There are 634 living members of the Tomb Guard in the United States and they are on a mission to establish a National Salute.
Gavin McIlvenna holds Badge 457 of the Army’s 3rd Infantry Regiment, the “Old Guard” that keeps watch at the Tomb of the Unknown Soldier (TUS) at Arlington National Cemetery in Viriginia.
He resides in the gorge and is asking that area churches ring bells to help with the salute at 11 a.m. on Veterans Day, Nov. 11.
He requests that bells peal 21 times at five-second intervals at any church that chooses to participate, followed by two minutes of silence.
“Everyone knows someone who has fallen in battle so we are all connected through a long chain of veterans,” said McIlvenna.
He said, in military tradition, the 21-gun salute is the highest honor given any dignitary so it is appropriate to have churches perform a variation of that tribute on behalf of veterans.
He said the first minute of silence on Wednesday will pay tribute to those who have already given their lives for their country. The second recognizes that lives will be forfeit in the future to preserve American freedom and democracy.
“This is all meant to be a reenactment of the respect shown by our nation during the establishment of the TUS at Arlington on the 11th hour, 11th day and 11th month of 1921,” said McIlvennna.
“This will really bring attention to what we want to accomplish on Veterans Day – remembering veterans.”
He stood watch in 1997 at the age of 27 and was proud to join the long line of sentinels who have kept continuous and silent vigil over the monument since 1937.
The guard are not just ceremonial, they are in place to prevent anyone from desecrating or disrespecting the final resting place of American heroes, said McIlvenna.
He said the dedication of the guard is so great that they will not step foot on the red bricks around the crypts because it is considered sacred ground. They also try to know details on 200 notable graves out of more than 200,000 on the grounds.
“It is our job to assure those who have earned eternal rest are not disturbed and we take that very seriously,” he said.
McIlvenna now holds the position of senior trooper at the Oregon State Police in The Dalles Area Command and is an Army veteran and retired sergeant major with the Oregon National Guard.
He is vice-president of the Society of the Honor Guard, Tomb of the Unknown Soldier and chair of the organization’s Centennial Committee. He manages SHGTUS’s Facebook page and assists with the website.
On the home page of the site is the saying, “Soldiers never die until they are forgotten, tomb guards never forget.”
McIlvenna still lives that commitment.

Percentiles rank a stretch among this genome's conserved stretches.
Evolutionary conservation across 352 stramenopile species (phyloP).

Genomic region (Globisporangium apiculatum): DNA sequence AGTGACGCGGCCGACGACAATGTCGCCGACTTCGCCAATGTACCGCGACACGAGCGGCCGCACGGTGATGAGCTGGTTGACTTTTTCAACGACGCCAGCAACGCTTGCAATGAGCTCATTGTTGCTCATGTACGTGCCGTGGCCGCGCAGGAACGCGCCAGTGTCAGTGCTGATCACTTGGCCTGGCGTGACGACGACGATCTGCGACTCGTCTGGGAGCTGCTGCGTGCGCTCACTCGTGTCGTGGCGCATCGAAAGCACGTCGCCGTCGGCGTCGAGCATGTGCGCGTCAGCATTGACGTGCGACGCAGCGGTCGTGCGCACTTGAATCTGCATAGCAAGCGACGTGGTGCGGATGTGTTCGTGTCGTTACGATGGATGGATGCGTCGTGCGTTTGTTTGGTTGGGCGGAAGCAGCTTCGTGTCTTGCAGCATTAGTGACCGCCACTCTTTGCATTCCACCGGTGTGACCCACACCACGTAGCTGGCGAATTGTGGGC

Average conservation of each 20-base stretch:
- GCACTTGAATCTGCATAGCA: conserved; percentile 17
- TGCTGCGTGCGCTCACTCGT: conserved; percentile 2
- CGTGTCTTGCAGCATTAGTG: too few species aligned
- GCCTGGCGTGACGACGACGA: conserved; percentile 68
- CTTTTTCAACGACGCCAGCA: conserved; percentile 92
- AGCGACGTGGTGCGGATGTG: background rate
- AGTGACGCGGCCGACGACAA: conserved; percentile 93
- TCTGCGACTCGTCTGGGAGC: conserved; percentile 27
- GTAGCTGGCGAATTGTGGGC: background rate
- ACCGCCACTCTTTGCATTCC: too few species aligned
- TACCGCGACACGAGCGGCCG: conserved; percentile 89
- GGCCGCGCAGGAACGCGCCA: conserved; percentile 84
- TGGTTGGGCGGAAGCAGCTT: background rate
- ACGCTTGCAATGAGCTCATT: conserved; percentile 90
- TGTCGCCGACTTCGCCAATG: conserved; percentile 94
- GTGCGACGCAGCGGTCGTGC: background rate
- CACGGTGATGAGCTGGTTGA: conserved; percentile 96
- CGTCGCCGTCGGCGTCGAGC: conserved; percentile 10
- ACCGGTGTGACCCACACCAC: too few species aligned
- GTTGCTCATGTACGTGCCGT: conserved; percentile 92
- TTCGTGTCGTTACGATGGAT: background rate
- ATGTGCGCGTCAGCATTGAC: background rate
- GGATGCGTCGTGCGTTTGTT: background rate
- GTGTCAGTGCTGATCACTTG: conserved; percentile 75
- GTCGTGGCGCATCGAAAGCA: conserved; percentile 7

He said the TUS anniversary takes place in seven years so past and present members of the guard are focused on raising public awareness about that benchmark. They also want to establish new protocol for Veterans Day that will become tradition for the next 100 years.
The remains of the first unknown were brought back from France and placed in a tomb below a white marble sarcophagus in the plaza of the Memorial Amphitheater at Arlington three years after World War I ended on Nov. 11, 1918.
Inscribed on the sarcophagus is: “Here rests in honored glory an American soldier known but to God.”
West of the WW I tomb are crypts for the unknowns of World War II and Korea. The remains of the Vietnam unknown were exhumed in 1998 for DNA testing that identified them as Air Force 1st Lt. Michael Joseph Blassie, who was shot down near An Loc, Vietnam, in 1972.
It was decided that the Vietnam crypt would remain vacant because DNA testing had made it possible to identify and return remains of the fallen to their families.
The cover of the Vietnam crypt now has the inscription, “Honoring and Keeping Faith with America’s Missing Servicemen, 1958-1975,” in reference to 1,268 service personnel still unaccounted for from that war.
McIlvenna said the legislation sponsored by Congressman Hamilton Fish in 1920 to create the tomb of the unknown was intended to bring all Americans together in a way that transcended the differences of politics, race or religion.
“He appealed to the moral authority of the principles for which America’s sons and daughter fought and died so that America would live,” wrote McIlvenna in an historical account of that time period.
“This singular act linked all Americans with the graves of every patriot – those who fought in the American Revolution to those who defend us now and those who will defend our homeland in the future.”
McIlvenna said in 2016, guard members will reach out to civic organizations with activities to further enhance the National Salute. The following year, he said military installations will be approached about participation.
“We’re starting out very small but this is going to get bigger,” he said.
Address for website: www.tombguard.org
Address for Facebook page: www.facebook.com/ societyofthehonorguard.